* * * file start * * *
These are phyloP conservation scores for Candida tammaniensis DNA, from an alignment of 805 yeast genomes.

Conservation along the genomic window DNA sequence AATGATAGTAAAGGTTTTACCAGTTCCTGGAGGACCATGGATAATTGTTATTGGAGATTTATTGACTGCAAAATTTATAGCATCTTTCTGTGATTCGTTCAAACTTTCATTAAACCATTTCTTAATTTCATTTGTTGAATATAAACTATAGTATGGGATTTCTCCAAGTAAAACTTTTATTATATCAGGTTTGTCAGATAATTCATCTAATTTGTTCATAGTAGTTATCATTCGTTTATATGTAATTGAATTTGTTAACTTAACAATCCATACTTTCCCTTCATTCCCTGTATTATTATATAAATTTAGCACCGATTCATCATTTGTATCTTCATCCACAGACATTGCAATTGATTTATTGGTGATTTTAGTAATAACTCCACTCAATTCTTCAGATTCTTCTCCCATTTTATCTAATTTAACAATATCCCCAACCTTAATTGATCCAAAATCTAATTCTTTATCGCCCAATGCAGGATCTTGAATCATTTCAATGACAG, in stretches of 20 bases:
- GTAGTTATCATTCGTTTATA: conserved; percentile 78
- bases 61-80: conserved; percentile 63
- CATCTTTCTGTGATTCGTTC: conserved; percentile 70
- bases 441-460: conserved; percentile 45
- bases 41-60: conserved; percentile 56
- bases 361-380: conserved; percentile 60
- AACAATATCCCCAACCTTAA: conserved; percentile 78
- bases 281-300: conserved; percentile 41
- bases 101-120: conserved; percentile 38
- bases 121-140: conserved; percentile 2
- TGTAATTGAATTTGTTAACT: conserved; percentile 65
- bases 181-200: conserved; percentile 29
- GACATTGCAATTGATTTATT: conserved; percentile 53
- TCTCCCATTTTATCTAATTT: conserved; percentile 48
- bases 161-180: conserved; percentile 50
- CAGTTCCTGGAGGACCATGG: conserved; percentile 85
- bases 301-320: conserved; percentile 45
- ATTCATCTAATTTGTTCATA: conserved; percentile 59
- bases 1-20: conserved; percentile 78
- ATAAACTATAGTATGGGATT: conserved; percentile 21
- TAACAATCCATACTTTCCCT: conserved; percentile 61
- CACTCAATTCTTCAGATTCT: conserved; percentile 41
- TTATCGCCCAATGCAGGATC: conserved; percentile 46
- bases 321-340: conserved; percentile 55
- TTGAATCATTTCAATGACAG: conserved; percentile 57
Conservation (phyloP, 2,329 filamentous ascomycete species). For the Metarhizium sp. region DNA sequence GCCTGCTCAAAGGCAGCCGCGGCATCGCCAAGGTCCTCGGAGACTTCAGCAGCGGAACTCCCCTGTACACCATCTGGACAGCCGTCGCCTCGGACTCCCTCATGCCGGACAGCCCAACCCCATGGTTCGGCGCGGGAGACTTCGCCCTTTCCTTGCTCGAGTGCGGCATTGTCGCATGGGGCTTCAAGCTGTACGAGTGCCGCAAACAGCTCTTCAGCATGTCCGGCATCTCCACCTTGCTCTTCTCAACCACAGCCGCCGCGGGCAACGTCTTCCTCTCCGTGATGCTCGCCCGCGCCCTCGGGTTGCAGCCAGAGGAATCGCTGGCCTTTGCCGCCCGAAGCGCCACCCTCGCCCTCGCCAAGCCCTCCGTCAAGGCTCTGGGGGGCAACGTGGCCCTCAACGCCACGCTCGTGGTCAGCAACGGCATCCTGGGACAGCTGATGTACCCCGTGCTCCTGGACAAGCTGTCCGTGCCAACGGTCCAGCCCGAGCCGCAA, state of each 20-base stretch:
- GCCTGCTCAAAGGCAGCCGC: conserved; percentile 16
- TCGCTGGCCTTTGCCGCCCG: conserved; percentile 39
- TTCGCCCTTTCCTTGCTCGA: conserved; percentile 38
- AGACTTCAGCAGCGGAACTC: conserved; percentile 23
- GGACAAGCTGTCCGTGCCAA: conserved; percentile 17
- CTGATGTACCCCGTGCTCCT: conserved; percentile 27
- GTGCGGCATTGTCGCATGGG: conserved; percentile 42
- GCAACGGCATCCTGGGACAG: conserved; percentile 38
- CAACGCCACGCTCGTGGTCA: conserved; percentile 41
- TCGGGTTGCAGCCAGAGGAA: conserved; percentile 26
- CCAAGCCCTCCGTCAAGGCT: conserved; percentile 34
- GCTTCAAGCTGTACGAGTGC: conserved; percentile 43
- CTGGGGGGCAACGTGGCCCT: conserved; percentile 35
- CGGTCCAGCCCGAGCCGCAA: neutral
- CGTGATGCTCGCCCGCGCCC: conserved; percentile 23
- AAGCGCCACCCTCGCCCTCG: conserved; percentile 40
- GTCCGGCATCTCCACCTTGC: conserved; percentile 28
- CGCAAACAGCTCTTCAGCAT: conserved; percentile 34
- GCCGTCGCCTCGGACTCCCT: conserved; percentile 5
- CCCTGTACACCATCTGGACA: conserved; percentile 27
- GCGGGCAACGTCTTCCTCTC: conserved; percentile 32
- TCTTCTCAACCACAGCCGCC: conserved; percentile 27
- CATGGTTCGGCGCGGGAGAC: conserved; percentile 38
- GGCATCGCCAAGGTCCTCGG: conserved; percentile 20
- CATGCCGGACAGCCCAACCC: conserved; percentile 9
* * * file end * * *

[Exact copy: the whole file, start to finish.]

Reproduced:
These are phyloP conservation scores for Candida tammaniensis DNA, from an alignment of 805 yeast genomes.

Conservation along the genomic window DNA sequence AATGATAGTAAAGGTTTTACCAGTTCCTGGAGGACCATGGATAATTGTTATTGGAGATTTATTGACTGCAAAATTTATAGCATCTTTCTGTGATTCGTTCAAACTTTCATTAAACCATTTCTTAATTTCATTTGTTGAATATAAACTATAGTATGGGATTTCTCCAAGTAAAACTTTTATTATATCAGGTTTGTCAGATAATTCATCTAATTTGTTCATAGTAGTTATCATTCGTTTATATGTAATTGAATTTGTTAACTTAACAATCCATACTTTCCCTTCATTCCCTGTATTATTATATAAATTTAGCACCGATTCATCATTTGTATCTTCATCCACAGACATTGCAATTGATTTATTGGTGATTTTAGTAATAACTCCACTCAATTCTTCAGATTCTTCTCCCATTTTATCTAATTTAACAATATCCCCAACCTTAATTGATCCAAAATCTAATTCTTTATCGCCCAATGCAGGATCTTGAATCATTTCAATGACAG, in stretches of 20 bases:
- GTAGTTATCATTCGTTTATA: conserved; percentile 78
- bases 61-80: conserved; percentile 63
- CATCTTTCTGTGATTCGTTC: conserved; percentile 70
- bases 441-460: conserved; percentile 45
- bases 41-60: conserved; percentile 56
- bases 361-380: conserved; percentile 60
- AACAATATCCCCAACCTTAA: conserved; percentile 78
- bases 281-300: conserved; percentile 41
- bases 101-120: conserved; percentile 38
- bases 121-140: conserved; percentile 2
- TGTAATTGAATTTGTTAACT: conserved; percentile 65
- bases 181-200: conserved; percentile 29
- GACATTGCAATTGATTTATT: conserved; percentile 53
- TCTCCCATTTTATCTAATTT: conserved; percentile 48
- bases 161-180: conserved; percentile 50
- CAGTTCCTGGAGGACCATGG: conserved; percentile 85
- bases 301-320: conserved; percentile 45
- ATTCATCTAATTTGTTCATA: conserved; percentile 59
- bases 1-20: conserved; percentile 78
- ATAAACTATAGTATGGGATT: conserved; percentile 21
- TAACAATCCATACTTTCCCT: conserved; percentile 61
- CACTCAATTCTTCAGATTCT: conserved; percentile 41
- TTATCGCCCAATGCAGGATC: conserved; percentile 46
- bases 321-340: conserved; percentile 55
- TTGAATCATTTCAATGACAG: conserved; percentile 57
Conservation (phyloP, 2,329 filamentous ascomycete species). For the Metarhizium sp. region DNA sequence GCCTGCTCAAAGGCAGCCGCGGCATCGCCAAGGTCCTCGGAGACTTCAGCAGCGGAACTCCCCTGTACACCATCTGGACAGCCGTCGCCTCGGACTCCCTCATGCCGGACAGCCCAACCCCATGGTTCGGCGCGGGAGACTTCGCCCTTTCCTTGCTCGAGTGCGGCATTGTCGCATGGGGCTTCAAGCTGTACGAGTGCCGCAAACAGCTCTTCAGCATGTCCGGCATCTCCACCTTGCTCTTCTCAACCACAGCCGCCGCGGGCAACGTCTTCCTCTCCGTGATGCTCGCCCGCGCCCTCGGGTTGCAGCCAGAGGAATCGCTGGCCTTTGCCGCCCGAAGCGCCACCCTCGCCCTCGCCAAGCCCTCCGTCAAGGCTCTGGGGGGCAACGTGGCCCTCAACGCCACGCTCGTGGTCAGCAACGGCATCCTGGGACAGCTGATGTACCCCGTGCTCCTGGACAAGCTGTCCGTGCCAACGGTCCAGCCCGAGCCGCAA, state of each 20-base stretch:
- GCCTGCTCAAAGGCAGCCGC: conserved; percentile 16
- TCGCTGGCCTTTGCCGCCCG: conserved; percentile 39
- TTCGCCCTTTCCTTGCTCGA: conserved; percentile 38
- AGACTTCAGCAGCGGAACTC: conserved; percentile 23
- GGACAAGCTGTCCGTGCCAA: conserved; percentile 17
- CTGATGTACCCCGTGCTCCT: conserved; percentile 27
- GTGCGGCATTGTCGCATGGG: conserved; percentile 42
- GCAACGGCATCCTGGGACAG: conserved; percentile 38
- CAACGCCACGCTCGTGGTCA: conserved; percentile 41
- TCGGGTTGCAGCCAGAGGAA: conserved; percentile 26
- CCAAGCCCTCCGTCAAGGCT: conserved; percentile 34
- GCTTCAAGCTGTACGAGTGC: conserved; percentile 43
- CTGGGGGGCAACGTGGCCCT: conserved; percentile 35
- CGGTCCAGCCCGAGCCGCAA: neutral
- CGTGATGCTCGCCCGCGCCC: conserved; percentile 23
- AAGCGCCACCCTCGCCCTCG: conserved; percentile 40
- GTCCGGCATCTCCACCTTGC: conserved; percentile 28
- CGCAAACAGCTCTTCAGCAT: conserved; percentile 34
- GCCGTCGCCTCGGACTCCCT: conserved; percentile 5
- CCCTGTACACCATCTGGACA: conserved; percentile 27
- GCGGGCAACGTCTTCCTCTC: conserved; percentile 32
- TCTTCTCAACCACAGCCGCC: conserved; percentile 27
- CATGGTTCGGCGCGGGAGAC: conserved; percentile 38
- GGCATCGCCAAGGTCCTCGG: conserved; percentile 20
- CATGCCGGACAGCCCAACCC: conserved; percentile 9